Trade speculation regarding Phil Kessel once again runs rampant.
Never mind that the Penguins have been willing to trade him for the best part of a couple years now.
The latest talk has Kessel going to Minnesota along with defenseman Jack Johnson for forwards Jason Zucker and Victor Rask. Kessel and Zucker would be the deal’s centerpieces. Johnson and Rask would be an exchange of problem contracts: Johnson has four years left on a deal that pays $3.25 million per, Rask three years remaining at an average annual value of $4 million.
That swap would relieve the glut on the left side of the Penguins’ defense and could lead to Olli Maatta staying. Or not. It depends on how much GM Jim Rutherford wants to shake up the Penguins’ roster.
That’s what this offseason mostly will be about: shaking the Penguins out of their doldrums.
The coaching staff has tired of Kessel’s quirks. He had 82 points in 82 games but was minus-19 and got 44 percent of his points on the power play. He doesn’t hit, block shots or do much on defense.
That was OK when Kessel played better. But not anymore.
Kessel gets traded a lot. He has 823 points in 996 NHL games, but this will be the third time he’s been traded. There’s a reason for that.
Kessel is a fan favorite because he’s an everyman.
He’s a locker-room favorite because he’s a cartoon character.
Some feel Kessel leads Evgeni Malkin astray, like James Neal supposedly did. But it’s hard to believe Malkin is so easily influenced at 32.
There’s no denying Kessel’s contributions to winning Stanley Cups in 2016 and ’17.
But that’s in the past. There’s no denying that, either.
There’s also no denying that the Penguins are highly unlikely to dig their way out of their malaise without a shakeup. Whether they were stale, complacent, aging or slowing down, the Penguins very rarely found any semblance of championship-caliber form this past season. The same roster won’t organically figure it out.
Depending on how cutthroat Rutherford and ownership choose to be, it’s easy to imagine coach Mike Sullivan being on the hot seat if the Penguins start poorly. Sullivan is a great coach. But coaches are disposable in the NHL. Messages are easily lost.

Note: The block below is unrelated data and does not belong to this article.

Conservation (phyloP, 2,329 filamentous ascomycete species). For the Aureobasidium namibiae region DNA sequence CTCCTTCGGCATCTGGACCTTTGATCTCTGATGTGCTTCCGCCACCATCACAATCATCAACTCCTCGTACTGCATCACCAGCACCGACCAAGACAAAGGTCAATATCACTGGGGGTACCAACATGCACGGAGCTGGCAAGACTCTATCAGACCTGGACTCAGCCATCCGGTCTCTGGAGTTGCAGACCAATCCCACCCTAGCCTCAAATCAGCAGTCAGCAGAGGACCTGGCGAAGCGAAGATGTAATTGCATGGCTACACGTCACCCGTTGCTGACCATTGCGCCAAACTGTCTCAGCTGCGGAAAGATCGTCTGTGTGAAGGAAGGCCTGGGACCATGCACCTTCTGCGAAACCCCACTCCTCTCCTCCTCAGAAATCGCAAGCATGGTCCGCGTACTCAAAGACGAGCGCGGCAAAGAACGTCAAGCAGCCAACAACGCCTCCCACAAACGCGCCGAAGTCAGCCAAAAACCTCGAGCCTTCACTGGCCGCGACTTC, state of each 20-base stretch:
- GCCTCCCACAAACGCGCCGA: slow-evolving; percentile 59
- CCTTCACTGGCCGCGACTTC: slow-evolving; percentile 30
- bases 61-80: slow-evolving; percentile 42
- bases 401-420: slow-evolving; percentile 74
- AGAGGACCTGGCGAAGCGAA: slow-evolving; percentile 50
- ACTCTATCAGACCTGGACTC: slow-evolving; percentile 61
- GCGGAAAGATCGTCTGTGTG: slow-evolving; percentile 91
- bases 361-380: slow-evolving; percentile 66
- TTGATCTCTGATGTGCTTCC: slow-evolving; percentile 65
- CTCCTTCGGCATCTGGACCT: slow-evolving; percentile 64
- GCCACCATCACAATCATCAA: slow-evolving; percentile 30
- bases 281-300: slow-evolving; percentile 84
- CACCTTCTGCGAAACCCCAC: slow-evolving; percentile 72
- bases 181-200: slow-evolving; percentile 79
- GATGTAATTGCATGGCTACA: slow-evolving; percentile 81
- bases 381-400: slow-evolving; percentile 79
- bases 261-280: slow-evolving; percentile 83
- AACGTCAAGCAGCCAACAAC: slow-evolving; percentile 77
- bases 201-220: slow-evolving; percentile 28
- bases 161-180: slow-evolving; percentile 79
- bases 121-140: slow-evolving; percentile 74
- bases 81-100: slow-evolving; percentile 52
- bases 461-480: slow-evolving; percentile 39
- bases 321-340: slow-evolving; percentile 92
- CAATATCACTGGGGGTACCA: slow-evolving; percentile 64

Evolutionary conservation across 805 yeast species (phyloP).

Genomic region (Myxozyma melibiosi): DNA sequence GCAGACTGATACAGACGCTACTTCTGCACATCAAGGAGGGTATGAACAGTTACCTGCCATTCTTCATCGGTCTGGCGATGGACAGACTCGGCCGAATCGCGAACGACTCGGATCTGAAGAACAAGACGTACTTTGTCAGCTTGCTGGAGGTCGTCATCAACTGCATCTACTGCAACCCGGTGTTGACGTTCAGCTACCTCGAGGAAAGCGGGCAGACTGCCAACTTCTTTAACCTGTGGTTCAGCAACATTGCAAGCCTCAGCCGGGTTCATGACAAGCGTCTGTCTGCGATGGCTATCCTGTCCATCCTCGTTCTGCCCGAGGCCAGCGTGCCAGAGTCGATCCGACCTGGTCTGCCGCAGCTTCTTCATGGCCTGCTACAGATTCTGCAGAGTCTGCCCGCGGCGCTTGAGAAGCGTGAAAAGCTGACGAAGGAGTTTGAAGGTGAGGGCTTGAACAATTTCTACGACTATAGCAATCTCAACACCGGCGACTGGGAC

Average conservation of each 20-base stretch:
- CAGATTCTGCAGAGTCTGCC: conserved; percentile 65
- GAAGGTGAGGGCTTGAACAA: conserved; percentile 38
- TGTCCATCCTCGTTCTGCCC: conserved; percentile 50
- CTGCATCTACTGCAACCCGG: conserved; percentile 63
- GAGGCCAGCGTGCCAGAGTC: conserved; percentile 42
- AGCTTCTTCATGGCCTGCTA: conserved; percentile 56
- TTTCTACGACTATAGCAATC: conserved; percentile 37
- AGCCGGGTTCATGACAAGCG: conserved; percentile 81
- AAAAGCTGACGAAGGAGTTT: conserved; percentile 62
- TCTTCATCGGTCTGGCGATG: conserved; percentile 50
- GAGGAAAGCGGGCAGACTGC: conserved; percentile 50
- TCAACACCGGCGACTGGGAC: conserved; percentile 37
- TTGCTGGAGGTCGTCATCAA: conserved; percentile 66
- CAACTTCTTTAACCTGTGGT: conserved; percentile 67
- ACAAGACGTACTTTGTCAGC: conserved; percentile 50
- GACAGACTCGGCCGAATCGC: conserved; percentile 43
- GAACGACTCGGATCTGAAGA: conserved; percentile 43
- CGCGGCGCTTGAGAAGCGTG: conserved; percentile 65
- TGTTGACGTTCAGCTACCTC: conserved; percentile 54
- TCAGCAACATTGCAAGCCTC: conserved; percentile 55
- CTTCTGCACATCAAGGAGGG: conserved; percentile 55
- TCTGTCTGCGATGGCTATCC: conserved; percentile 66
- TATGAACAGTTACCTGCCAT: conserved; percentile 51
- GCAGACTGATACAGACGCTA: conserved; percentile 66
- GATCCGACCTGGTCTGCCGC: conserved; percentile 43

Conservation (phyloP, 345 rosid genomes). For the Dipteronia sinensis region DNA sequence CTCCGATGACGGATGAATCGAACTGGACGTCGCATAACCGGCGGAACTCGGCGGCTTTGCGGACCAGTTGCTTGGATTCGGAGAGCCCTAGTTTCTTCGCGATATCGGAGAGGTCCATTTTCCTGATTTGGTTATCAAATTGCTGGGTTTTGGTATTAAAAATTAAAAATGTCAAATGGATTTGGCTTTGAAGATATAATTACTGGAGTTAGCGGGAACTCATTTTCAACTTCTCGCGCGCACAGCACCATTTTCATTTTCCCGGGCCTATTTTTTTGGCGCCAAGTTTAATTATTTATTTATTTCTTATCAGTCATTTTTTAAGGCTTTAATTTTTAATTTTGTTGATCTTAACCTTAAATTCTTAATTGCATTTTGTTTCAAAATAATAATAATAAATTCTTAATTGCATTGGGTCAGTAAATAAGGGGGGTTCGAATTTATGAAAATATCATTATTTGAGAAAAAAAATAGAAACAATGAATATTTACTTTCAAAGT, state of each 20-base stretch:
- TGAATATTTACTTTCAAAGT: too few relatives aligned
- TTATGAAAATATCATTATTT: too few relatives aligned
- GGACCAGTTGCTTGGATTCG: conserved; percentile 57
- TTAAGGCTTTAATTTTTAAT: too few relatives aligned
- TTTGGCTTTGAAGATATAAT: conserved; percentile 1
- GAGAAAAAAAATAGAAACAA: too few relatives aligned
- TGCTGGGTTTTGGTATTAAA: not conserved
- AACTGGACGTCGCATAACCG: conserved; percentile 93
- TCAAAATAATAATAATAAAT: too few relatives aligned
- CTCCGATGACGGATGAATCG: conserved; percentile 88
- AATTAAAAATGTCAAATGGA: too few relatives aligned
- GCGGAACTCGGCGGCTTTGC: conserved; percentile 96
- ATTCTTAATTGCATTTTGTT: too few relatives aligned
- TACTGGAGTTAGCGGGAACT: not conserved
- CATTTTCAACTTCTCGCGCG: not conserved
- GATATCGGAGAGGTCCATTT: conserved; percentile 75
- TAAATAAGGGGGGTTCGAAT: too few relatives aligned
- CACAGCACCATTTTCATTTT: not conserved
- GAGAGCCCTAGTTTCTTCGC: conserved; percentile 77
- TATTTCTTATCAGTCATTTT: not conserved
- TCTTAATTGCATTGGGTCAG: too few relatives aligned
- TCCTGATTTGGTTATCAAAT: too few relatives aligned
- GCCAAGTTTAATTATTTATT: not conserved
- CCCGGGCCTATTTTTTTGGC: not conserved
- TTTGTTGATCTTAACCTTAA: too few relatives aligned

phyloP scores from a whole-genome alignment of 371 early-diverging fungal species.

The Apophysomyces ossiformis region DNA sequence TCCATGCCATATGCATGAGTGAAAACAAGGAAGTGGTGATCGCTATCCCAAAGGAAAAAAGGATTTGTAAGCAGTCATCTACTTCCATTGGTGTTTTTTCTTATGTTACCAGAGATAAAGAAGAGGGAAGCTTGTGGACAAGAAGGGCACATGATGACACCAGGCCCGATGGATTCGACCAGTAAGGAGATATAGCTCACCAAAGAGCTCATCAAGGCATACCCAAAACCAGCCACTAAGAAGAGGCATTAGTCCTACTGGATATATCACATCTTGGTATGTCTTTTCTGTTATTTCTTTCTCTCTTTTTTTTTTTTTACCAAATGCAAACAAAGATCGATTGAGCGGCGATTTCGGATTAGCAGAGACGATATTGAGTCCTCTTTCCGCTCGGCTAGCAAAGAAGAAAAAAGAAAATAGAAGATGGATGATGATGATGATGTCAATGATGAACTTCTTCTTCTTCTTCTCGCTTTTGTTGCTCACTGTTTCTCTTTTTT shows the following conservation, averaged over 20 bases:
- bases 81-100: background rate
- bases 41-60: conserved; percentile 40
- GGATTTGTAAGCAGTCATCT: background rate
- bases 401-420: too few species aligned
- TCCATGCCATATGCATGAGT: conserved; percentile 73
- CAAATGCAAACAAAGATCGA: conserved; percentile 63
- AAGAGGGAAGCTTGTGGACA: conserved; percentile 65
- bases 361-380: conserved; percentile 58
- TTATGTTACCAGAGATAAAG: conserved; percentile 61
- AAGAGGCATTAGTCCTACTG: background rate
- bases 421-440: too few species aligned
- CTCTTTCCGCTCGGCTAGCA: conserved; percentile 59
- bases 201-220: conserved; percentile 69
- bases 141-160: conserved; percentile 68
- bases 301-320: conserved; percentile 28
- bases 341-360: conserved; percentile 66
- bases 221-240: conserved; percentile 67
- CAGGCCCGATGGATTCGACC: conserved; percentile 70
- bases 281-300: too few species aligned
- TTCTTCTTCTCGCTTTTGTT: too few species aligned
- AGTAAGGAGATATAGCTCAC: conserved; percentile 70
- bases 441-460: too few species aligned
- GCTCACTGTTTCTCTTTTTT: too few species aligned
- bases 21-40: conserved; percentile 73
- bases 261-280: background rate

No complaints. The Penguins’ core has had a great run. If it doesn’t win again, it’s met expectations and perhaps then some.
But it’s worth tinkering with the roster in an attempt to squeeze out a few more drops. If it doesn’t work, at least the Penguins tried.
Zucker had 21 goals and 21 assists in 81 games last season. He had 33 goals and 31 assists the year prior, both career highs. He’s 27, four years younger than Kessel.
Zucker is signed through 2023. His cap hit is $5.5 million. Kessel’s deal runs through ’22 with a $6.8 million hit.
Zucker’s biggest quality as far as the Penguins are concerned: He’s not Kessel.
This trade doesn’t seem imminent. It may already have fallen through. Kessel’s limited no-movement clause allows him to dictate eight teams he can be traded to. The Wild are reportedly not currently one of those teams.
But if Kessel is a Penguin next season, it would be shocking.
Kessel’s tenure was always going to play out this way. He comes with an expiration date. That certainly doesn’t diminish what he did in Pittsburgh or in Boston and Toronto. It’s just how some players are.
Now Kessel will go to Minnesota, or wherever, and stay there until his bad again outweighs his good, whether in actuality or by perception.
Kessel will be remembered as an all-time great Penguin. Two Stanley Cups, two big playoffs, good production, very popular.
But all-time great Penguins get traded all the time: Like Jaromir Jagr, Paul Coffey, Kevin Stevens and Mark Recchi. It’s not a new scenario.
Can a shakeup work? Can the Penguins be jolted back to life?
That seems a 50-50 bet.
Rutherford’s moves have to work. Malkin, who will prove too difficult to trade, has to bounce all the way back and perform at a level at or very near his peak. Sullivan must make systematic adjustments by way of conceding that the Penguins have slowed a bit. Young players with energy must be given legit opportunity, and the Penguins don’t have many of those.
That’s a lot of factors that need to come good.
If there’s a perceived villain when it comes to the Penguins potentially dealing Kessel, it’s not Kessel, his minus-19 mark and haphazard play at even strength. Heck, no.
It’s the Pittsburgh sports media, accused by the echo chamber of trying to run Kessel out of town.
If that were possible, I would have never let Antonio Brown last nine years in Pittsburgh. Don’t credit the media for having that kind of power, and don’t be stupid idiots.